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And dead leaves wrap the fruits that summer planted:
And birds that love the South have taken wing.
The wanderer, loitering o'er the scene enchanted,
Weeps, and despairs of spring.


POOR withered rose and dry,
Skeleton of a rose,

Risen to testify

To love's sad close:

Treasured for love's sweet sake,
That of joy past

Thou might'st again awake
Memory at last.

Yet is thy perfume sweet;
Thy petals red

Yet tell of summer heat,
And the gay bed:

Yet, yet recall the glow
Of the gazing sun,
When at thy bush we two
Joined hands in one.

But, rose, thou hast not seen,
Thou hast not wept
The change that passed between,
Whilst thou hast slept.

To me thou seemest yet

The dead dream's thrall:
While I live and forget

Dream, truth and all.

Thou art more fresh than I,
Rose, sweet and red:
Salt on my pale cheeks lie
The tears I shed.



THE cliff-top has a carpet

Of lilac, gold and green: The blue sky bounds the ocean, The white clouds scud between.

A flock of gulls are wheeling

And wailing round my seat; Above my head the heaven, The sea beneath my feet.


Were I a cloud I'd gather
My skirts up in the air,
And fly I well know whither,
And rest I well know where.

As pointed the star surely,
The legend tells of old,
Where the wise kings might offer
Myrrh, frankincense, and gold;

Above the house I'd hover

Where dwells my love, and wait Till haply I might spy her

Throw back the garden-gate.

There in the summer evening

I would bedeck the moon; I would float down and screen her From the sun's rays at noon;

And if her flowers should languish,

Or wither in the drought

Upon her tall white lilies

I'd pour my heart's blood out :

So if she wore one only,

And shook not out the rain, Were I a cloud, O cloudlet,

I had not lived in vain.


But were I thou, O ocean,

I would not chafe and fret
As thou, because a limit
To thy desires is set.

[A cloud speaks.

I would be blue, and gentle,
Patient, and calm, and see
If my smiles might not tempt her,
My love, to come to me.

I'd make my depths transparent,
And still, that she should lean
O'er the boat's edge to ponder
The sights that swam between.

I would command strange creatures,
Of bright hue and quick fin,
To stir the water near her,

And tempt her bare arm in.

I'd teach her spend the summer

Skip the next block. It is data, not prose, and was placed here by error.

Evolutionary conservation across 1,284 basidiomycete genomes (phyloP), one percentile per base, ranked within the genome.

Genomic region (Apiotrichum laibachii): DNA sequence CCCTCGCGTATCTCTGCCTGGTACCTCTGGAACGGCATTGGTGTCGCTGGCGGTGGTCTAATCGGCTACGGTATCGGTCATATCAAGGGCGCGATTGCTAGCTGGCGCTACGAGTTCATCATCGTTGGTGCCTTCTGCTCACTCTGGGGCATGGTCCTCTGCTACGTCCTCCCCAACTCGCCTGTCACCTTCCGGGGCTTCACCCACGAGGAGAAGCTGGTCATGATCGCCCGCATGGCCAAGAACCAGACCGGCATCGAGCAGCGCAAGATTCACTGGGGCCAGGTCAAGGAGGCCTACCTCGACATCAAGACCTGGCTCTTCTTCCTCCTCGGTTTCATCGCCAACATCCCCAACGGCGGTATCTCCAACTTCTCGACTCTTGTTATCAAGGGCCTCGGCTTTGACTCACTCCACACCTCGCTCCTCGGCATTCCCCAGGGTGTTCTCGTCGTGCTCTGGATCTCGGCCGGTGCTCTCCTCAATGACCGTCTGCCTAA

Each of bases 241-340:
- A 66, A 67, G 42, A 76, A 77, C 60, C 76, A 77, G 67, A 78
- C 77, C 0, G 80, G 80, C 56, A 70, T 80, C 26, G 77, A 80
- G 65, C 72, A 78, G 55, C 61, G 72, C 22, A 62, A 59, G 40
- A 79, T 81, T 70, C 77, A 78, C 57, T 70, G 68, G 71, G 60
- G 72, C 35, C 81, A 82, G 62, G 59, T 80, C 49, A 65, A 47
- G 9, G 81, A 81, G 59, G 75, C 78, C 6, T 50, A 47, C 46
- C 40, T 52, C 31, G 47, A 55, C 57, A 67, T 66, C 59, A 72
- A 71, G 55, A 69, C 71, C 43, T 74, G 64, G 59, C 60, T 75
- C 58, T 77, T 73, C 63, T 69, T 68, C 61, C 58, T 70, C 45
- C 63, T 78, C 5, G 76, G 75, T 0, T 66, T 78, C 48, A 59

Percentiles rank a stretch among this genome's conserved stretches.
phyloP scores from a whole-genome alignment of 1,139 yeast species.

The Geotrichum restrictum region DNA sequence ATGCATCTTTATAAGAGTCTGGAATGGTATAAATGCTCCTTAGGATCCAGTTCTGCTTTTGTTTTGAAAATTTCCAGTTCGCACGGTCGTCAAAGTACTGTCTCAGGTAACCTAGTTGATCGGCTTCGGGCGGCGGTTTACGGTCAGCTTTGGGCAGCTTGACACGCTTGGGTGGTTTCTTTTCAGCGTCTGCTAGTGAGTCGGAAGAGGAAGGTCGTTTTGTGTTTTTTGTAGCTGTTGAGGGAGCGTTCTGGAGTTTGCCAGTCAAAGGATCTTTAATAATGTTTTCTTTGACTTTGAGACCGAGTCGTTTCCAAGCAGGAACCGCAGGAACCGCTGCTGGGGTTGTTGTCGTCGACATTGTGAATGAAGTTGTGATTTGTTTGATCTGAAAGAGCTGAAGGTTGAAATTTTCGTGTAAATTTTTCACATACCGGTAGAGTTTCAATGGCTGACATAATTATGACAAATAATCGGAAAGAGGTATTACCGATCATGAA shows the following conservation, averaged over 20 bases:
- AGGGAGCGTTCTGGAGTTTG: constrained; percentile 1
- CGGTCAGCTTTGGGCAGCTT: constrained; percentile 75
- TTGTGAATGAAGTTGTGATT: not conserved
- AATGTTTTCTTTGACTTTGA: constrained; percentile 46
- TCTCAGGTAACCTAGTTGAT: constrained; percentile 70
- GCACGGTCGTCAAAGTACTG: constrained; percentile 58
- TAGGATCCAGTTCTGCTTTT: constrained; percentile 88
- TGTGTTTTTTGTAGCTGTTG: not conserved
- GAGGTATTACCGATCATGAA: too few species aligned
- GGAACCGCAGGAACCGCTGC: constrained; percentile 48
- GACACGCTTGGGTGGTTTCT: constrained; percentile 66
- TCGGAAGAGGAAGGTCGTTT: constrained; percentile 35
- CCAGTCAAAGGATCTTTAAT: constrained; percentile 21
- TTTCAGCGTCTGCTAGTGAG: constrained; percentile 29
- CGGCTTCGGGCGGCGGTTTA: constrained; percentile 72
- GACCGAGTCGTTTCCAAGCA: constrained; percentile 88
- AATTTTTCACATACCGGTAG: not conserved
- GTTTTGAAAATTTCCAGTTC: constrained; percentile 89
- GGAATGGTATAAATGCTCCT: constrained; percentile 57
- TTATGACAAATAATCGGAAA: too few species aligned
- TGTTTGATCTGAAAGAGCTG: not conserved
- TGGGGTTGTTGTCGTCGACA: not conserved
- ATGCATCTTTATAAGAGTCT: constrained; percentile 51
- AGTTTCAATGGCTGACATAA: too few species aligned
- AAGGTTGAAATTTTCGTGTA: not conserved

With me and I can tell,
That, were I thou, O ocean,

My love should love me well

But on the mad cloud scudded,
The breeze it blew so stiff;
And the sad ocean bellowed,
And pounded at the cliff.


I HEARD a linnet courting
His lady in the spring:
His mates were idly sporting,
Nor stayed to hear him sing
His song of love.—
I fear my speech distorting
His tender love.

The phrases of his pleading
Were full of young delight;
And she that gave him heeding
Interpreted aright

His gay, sweet notes,-
So sadly marred in the reading,-
His tender notes.

And when he ceased, the hearer
Awaited the refrain,

Till swiftly perching nearer


He sang his song again, His pretty song :Would that my verse spake clearer

His tender song!

Ye happy, airy creatures!

That in the merry spring Think not of what misfeatures Or cares the year may bring; But unto love

Resign your simple natures,
To tender love.


DEAR lady, when thou frownest,
And my true love despisest,
And all thy vows disownest

That sealed my venture wisest ;
I think thy pride's displeasure
Neglects a matchless treasure
Exceeding price and measure.

But when again thou smilest,

And love for love returnest,
And fear with joy beguilest,

And takest truth in earnest ;
Then, though I sheer adore thee,
The sum of my love for thee
Seems poor, scant, and unworthy.


I WILL not let thee go.

Ends all our month-long love in this?
Can it be summed up so,

Quit in a single kiss?
I will not let thee go.

I will not let thee go.

If thy words' breath could scare thy deeds,

As the soft south can blow

And toss the feathered seeds,
Then might I let thee go.

I will not let thee go.

Had not the great sun seen, I might;
Or were he reckoned slow
To bring the false to light,
Then might I let thee go.

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